Monday, October 17, 2016


If you don’t eat pork but love the flavours of Braised Soy Sauce Pork [Tau Eu Bak], then this may be an alternative recipe for you.  For this recipe, chicken whole legs are used but the sauce is not that thick and dark looking type like the Nyonya Tau Eu Bak. It is the watery type but you can make it thick by reducing the water and seasoning ingredients.
After 9 days of strict vegetarian diet, this dish serve  on the dinner table is most welcome by family members.

For this dish, I used my Thermal Cooker to prepare it – saves time over the stove and energy.  If using normal pot, do increase the water by about ¼ - ½  cup.  The eggs are braised with the shells on to get a marbled effect [I didn’t manage to get a nice marbled effect], you can shell it before braising, too.
I served this aromatic braised soy sauce chicken and eggs with pickled preserved salted vegetable [kiam chye], sliced cucumber and sambal belacan.  An easy and simple meal for dinner. 

Recipe inspired and adapted from Amy Beh’s recipe [Braised Soy Sauce Chicken With Marbled Eggs] – slightly modified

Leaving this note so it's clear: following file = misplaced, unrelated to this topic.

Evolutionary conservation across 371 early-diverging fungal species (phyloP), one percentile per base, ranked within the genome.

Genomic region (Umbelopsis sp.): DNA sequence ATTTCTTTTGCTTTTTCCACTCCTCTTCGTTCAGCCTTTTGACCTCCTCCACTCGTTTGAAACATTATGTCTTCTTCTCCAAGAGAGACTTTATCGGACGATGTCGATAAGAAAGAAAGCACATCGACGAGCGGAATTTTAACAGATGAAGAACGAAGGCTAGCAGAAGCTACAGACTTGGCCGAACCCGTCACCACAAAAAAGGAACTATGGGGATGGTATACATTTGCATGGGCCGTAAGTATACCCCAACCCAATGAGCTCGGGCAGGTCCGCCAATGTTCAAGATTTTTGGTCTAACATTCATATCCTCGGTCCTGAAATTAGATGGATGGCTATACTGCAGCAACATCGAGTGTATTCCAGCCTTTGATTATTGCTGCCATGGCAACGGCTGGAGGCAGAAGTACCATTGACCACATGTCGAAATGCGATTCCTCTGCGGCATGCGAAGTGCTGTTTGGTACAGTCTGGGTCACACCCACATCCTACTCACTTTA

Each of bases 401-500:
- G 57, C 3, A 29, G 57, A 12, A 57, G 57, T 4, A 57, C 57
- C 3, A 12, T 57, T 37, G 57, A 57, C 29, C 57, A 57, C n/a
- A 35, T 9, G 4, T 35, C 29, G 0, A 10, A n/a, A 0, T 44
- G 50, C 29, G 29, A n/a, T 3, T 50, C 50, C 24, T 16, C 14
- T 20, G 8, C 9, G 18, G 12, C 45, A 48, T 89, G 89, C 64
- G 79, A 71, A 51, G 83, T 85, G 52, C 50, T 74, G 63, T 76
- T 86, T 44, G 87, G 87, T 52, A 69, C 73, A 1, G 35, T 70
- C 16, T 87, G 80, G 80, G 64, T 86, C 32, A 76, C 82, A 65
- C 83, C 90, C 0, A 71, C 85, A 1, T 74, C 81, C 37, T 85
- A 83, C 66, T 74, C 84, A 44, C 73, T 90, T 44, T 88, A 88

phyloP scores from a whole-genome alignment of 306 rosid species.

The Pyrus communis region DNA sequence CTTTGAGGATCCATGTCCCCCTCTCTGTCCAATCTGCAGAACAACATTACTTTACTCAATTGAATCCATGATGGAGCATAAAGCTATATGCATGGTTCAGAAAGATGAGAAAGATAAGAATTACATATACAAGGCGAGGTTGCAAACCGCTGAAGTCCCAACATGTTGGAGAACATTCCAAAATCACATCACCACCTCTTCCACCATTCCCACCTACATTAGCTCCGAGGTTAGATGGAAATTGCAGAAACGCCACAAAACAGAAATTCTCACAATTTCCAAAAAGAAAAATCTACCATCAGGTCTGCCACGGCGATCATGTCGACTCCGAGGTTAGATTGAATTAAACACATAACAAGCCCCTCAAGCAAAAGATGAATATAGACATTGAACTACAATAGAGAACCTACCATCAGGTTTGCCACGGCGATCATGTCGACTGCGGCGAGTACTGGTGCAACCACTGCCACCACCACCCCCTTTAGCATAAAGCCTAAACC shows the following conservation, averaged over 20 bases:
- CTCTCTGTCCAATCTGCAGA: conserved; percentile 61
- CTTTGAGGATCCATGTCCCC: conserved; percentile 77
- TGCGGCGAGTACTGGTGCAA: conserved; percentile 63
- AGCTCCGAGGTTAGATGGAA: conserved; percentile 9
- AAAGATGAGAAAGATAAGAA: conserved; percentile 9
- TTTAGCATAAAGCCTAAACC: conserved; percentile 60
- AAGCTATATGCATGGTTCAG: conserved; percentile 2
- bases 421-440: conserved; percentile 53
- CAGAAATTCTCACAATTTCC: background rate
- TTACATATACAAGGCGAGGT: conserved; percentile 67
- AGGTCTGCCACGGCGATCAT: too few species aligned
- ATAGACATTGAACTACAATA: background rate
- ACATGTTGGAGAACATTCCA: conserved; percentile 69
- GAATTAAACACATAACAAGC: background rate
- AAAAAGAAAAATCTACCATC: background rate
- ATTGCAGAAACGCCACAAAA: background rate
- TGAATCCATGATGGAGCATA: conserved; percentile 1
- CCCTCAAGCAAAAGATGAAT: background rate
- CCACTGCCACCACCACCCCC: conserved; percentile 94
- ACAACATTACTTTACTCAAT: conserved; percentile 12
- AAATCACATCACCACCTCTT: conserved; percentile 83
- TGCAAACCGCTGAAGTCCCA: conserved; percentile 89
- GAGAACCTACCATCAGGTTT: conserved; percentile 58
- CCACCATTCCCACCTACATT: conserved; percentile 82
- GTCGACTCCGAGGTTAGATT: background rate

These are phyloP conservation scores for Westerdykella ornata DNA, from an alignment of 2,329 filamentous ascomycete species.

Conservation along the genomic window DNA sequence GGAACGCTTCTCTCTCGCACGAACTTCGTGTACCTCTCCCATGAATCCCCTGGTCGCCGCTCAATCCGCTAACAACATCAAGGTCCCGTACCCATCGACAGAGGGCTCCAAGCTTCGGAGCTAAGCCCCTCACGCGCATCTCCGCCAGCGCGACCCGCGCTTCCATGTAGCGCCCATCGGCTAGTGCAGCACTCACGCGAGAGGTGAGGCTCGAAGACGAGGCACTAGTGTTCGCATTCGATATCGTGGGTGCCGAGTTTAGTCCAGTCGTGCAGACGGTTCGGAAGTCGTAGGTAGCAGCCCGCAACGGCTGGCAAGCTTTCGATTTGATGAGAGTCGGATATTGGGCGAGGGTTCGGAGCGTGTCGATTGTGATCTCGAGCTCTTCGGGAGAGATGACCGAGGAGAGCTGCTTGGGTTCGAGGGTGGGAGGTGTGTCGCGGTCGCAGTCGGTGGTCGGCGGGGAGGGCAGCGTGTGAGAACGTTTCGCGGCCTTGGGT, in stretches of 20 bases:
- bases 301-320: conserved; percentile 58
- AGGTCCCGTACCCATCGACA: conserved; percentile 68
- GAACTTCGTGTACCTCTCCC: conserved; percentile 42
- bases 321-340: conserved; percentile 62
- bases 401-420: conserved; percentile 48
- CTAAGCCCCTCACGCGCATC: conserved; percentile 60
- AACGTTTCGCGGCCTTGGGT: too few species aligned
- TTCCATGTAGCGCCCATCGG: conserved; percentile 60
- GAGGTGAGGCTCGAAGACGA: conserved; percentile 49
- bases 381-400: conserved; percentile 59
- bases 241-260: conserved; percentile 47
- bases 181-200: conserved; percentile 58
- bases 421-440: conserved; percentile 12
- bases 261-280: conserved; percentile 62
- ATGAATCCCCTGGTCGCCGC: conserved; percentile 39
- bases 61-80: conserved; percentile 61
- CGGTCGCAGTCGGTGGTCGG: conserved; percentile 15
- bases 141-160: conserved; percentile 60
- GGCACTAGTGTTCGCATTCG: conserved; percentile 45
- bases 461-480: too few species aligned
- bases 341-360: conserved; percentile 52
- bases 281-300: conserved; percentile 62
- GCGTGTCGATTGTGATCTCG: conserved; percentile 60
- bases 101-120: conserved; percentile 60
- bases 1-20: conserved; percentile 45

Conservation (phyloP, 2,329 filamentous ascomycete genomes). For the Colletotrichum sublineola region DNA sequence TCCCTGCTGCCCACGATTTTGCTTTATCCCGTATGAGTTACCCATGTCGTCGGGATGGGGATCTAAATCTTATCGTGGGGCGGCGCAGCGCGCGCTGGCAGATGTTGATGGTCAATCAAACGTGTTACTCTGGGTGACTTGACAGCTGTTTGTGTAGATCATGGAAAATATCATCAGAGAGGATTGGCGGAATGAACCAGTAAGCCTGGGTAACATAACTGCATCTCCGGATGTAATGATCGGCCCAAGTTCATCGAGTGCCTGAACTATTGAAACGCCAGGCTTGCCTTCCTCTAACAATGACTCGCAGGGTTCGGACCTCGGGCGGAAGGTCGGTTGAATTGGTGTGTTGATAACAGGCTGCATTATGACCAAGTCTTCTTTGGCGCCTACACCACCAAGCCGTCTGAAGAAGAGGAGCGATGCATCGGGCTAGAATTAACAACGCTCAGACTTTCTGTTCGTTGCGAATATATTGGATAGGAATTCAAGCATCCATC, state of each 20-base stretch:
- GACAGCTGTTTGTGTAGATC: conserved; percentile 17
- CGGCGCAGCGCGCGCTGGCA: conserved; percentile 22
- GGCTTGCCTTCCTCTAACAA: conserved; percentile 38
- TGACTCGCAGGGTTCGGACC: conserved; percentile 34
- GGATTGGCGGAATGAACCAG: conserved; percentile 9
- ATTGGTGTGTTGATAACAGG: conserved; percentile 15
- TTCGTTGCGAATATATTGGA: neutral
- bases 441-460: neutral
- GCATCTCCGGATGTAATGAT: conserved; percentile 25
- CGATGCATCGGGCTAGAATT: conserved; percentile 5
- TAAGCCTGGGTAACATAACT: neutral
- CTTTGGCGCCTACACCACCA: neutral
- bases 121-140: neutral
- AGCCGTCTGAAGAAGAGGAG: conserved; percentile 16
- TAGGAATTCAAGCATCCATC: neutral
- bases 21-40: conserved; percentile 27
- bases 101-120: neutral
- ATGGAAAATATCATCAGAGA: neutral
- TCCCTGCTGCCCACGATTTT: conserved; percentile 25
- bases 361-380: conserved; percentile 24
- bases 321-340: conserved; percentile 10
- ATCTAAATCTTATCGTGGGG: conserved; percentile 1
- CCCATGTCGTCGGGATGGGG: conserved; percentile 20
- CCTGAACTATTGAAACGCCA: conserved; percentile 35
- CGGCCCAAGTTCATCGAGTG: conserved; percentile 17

[serves 2-3]
2 large chicken whole legs – skin removed and cut bit size pieces
3 hard boiled eggs [see pictures below on how I cook the hard boiled eggs] – lightly tapped but do not peel
6 dried mushrooms – soaked and stems removed
Seasoning A
1/8 tsp pepper
1 tbsp light soy sauce
Dash of chicken granules or msg
Seasoning B
2 star anise
4 cloves
a  3 cm piece cinnamon stick
2 bay leaves
a  4 cm piece old ginger – lightly smashed or sliced
4 stalks spring onions – use only the end portion
1 tsp sesame oil
1 tbsp brown sugar
2-3 tbsp light soy sauce
½ tbsp dark soy sauce
1 ½ cups water
  1. Season chicken with A for at least an hour.
  2. Caramelise brown sugar with sesame oil in the inner pot, then add in B ingredients together with water. Bring to boil and simmer over low heat until fragrant.
  3. Add in the chicken, mushrooms and eggs into the stock, ensuring all ingredients are submerged.  Bring to boil and reduce the heat to simmer for 10-15 minutes.
  4. Transfer to outer pot, close the lid and leave to cook for about 1 hour or long until serving time.
  5. Remove the eggs from stock, shell and serve with the rest of the ingredients with rice.  Reheat before serving if preferred.
    Notes:The eggs are boiled together with an timer/indicator [this is a gift from a Japanese friend].  When the portion with the word 'soft' turns white, this means the egg is soft boiled.  See how easy it is?
When you see pink, the eggs are not even soft boiled.

When all turned white, this means the eggs are hard-boiled


Phong Hong said...

Kimmy, this is another dish that I enjoy. It's very ho chiak. Eh, that egg indicator is so innovative. The Japanese will think of everything!

Kimmy said...

Hi Phong Hong, a traditional dish that some youngsters will request for it. Japanese are great with energy saving gadgets. With this, they are sure the eggs aren't overcooked.

Emily said...

I do have one of this egg timer! So will go try it out soon!

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